Rating: Unrated in the U.S. (“R” in Canada, “R21” in Singapore)
Length: 93 minutes (1:33)
Director: Steve Anderson
My Rating: 10 of 10
Family Friendly: Do you honestly think it would be family friendly, when even the title was censored?
ONE SENTENCE REVIEW: I’ve always known the F-word was bad (and important) but this documentary forever changed the way I view our hypocritical culture and the meaning of our language.
(mostly in interview footage or archive footage) Steven Bocho, Pat Boone, Drew Carey, George Carlin, Billy Connolly, Chuck D., Sam Donaldson, Janeane Garofalo, Ice-T, Janet Jackson, Ron Jeremy, Bill Maher, Alanis Morissette, Eddie Murphy, Tera Patrick, Kevin Smith, Hunter S. Thompson, and Justin Timberlake
Director Steve Anderson admits that this documentary “leans a little to the left” (in an interview included on the DVD), but I was surprised at how many conservative voices he included in the film.
Pat Boone is probably the biggest name among these, and he delights the audience with the revelation that he uses his own last name in place of profane language. (“I Booned my wife last night.”)
The film explores the cultural significance of the F-word (which I won’t use in this review, since it would most likely result in this page being rated “adult”). Interviews are conducted with linguists, historians, porn stars, authors, musicians, filmmakers, politicians, journalists (Sam Donaldson!), and others.
The F-word, which had to be used in the film (otherwise what was the point?), is used over 800 times in 93 minutes.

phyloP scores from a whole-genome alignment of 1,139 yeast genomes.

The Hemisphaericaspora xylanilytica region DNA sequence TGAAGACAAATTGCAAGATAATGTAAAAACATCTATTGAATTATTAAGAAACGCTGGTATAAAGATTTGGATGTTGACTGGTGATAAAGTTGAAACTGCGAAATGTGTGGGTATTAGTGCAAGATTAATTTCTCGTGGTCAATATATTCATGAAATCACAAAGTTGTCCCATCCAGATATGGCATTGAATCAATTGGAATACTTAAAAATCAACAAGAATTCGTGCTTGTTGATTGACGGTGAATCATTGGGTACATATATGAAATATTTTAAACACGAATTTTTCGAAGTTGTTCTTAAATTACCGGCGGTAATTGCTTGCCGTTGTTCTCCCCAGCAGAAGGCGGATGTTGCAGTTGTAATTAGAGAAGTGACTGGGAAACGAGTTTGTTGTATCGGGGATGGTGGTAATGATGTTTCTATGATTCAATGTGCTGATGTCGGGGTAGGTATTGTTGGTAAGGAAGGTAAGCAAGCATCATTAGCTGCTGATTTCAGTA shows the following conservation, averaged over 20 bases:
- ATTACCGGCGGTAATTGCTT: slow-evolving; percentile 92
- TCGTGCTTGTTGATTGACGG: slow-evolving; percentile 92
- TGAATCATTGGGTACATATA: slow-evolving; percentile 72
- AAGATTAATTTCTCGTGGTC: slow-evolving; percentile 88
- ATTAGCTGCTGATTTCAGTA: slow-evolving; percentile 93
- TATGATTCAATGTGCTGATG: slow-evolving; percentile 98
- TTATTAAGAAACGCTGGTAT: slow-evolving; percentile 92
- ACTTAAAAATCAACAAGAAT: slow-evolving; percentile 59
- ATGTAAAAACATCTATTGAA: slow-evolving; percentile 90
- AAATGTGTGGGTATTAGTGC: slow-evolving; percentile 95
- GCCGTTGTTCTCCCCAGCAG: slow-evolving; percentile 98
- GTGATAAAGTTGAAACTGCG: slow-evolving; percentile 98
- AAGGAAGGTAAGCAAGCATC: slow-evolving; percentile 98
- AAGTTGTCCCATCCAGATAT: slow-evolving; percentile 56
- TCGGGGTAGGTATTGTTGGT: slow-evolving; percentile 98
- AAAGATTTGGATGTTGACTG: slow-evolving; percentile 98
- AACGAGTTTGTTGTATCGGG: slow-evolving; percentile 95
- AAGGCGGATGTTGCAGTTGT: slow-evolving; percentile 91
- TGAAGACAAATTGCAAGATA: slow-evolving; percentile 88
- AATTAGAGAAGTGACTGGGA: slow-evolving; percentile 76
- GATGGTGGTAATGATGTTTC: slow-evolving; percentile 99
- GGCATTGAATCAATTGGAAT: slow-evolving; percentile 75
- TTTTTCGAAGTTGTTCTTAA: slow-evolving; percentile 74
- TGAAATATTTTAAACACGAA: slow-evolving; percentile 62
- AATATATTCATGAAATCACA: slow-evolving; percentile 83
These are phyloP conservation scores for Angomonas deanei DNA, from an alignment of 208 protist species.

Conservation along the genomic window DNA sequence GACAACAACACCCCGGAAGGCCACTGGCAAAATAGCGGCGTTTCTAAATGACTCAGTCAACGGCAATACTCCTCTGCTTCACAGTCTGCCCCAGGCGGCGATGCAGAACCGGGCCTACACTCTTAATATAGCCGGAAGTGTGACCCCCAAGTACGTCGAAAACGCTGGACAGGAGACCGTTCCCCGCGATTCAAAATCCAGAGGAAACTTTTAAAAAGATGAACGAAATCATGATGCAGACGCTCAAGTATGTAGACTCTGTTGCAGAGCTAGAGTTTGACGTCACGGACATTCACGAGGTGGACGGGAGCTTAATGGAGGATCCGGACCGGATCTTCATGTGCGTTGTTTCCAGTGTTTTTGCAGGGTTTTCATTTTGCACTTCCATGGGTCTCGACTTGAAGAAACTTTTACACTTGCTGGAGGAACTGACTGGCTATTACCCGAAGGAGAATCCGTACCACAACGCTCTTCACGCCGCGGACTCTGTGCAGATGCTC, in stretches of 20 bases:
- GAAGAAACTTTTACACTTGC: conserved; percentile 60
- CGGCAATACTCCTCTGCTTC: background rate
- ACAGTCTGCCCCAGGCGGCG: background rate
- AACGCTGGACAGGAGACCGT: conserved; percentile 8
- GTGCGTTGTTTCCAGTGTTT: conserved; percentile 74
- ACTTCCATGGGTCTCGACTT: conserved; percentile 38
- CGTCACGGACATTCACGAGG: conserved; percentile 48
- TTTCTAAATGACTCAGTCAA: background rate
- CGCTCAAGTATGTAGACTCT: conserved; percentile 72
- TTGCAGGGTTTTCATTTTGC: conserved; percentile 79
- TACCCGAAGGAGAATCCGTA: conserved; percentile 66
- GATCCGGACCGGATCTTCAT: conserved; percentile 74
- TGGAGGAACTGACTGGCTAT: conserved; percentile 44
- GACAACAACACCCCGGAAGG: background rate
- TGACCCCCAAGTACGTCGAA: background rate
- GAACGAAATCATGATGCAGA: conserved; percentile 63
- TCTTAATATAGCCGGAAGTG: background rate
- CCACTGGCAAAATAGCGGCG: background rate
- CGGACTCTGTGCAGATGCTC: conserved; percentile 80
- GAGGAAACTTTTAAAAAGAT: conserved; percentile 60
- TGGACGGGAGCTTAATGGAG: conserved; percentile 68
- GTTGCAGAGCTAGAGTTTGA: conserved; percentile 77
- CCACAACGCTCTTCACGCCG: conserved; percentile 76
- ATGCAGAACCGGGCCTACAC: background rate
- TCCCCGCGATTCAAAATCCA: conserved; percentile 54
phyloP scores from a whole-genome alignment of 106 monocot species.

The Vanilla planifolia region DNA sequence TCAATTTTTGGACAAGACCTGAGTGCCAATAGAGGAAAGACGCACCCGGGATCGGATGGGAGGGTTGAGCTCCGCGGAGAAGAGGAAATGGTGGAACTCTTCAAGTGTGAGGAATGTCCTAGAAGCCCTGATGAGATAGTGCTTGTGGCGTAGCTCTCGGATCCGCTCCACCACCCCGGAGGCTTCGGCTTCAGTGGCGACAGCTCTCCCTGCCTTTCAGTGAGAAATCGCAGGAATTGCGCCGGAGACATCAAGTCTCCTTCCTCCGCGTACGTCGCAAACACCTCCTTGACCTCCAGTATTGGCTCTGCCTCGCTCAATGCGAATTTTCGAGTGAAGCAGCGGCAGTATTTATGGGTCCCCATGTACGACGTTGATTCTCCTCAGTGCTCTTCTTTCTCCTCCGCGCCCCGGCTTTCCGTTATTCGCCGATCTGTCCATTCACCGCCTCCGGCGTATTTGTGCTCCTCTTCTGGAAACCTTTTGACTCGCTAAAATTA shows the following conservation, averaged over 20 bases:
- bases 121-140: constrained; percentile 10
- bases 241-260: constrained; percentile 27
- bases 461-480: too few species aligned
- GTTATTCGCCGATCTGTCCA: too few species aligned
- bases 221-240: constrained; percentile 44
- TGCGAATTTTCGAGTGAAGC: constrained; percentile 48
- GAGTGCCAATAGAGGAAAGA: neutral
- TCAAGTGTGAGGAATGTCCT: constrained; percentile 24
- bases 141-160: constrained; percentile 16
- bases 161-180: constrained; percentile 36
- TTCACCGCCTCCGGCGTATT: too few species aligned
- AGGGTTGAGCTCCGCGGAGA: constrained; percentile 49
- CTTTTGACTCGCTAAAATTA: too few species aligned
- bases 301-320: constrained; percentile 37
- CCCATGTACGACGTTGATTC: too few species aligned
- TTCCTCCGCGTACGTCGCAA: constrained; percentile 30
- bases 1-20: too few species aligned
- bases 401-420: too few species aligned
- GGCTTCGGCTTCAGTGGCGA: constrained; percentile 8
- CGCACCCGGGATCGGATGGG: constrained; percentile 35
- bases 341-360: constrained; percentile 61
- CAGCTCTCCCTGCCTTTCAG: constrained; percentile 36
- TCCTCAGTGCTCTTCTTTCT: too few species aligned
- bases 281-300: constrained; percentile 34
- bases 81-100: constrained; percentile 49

The main point being explored, as least for me, is: “Why is this word so bad?” And, “What harm does it really cause?”
But the theme often shifts gears quickly, and without notice, covering linguistic censorship, the religious right, the FCC, and other food for thought.
For instance, the documentary points out the FCC’s craziness in handing out fines and rulings. One year, they ruled that Bono’s use of the word on network television was fine, because it was used as and adjective instead of a noun or verb. The next year, they overturned their own ruling, deciding that Bono had used a horrible word. Even sillier, the next year, the FCC decided that it was fine to run “Saving Private Ryan” uncut on network television, which contains several uses of the F-word.
It’s also pointed out that so-called conservative politicians use the F-word in public, without much outcry from the religious right — the same people who’re trying to ban the word in movies, books, and television shows. There’s an interview with Dick Cheney about his use of the F-word on the Senate floor (a public place), and there’s film footage of President George W. Bush holding up his middle finger for the camera.
This film is worth a watch if you just enjoy hearing the F-word used repeatedly (but not gratuitously), or if you want to be educated on the subject.
Of course, being a defender of the First Amendment, I enjoyed the documentary, and realized once again that if we let just a few words get censored, it’s that much easier for the crazies to censor all the rest.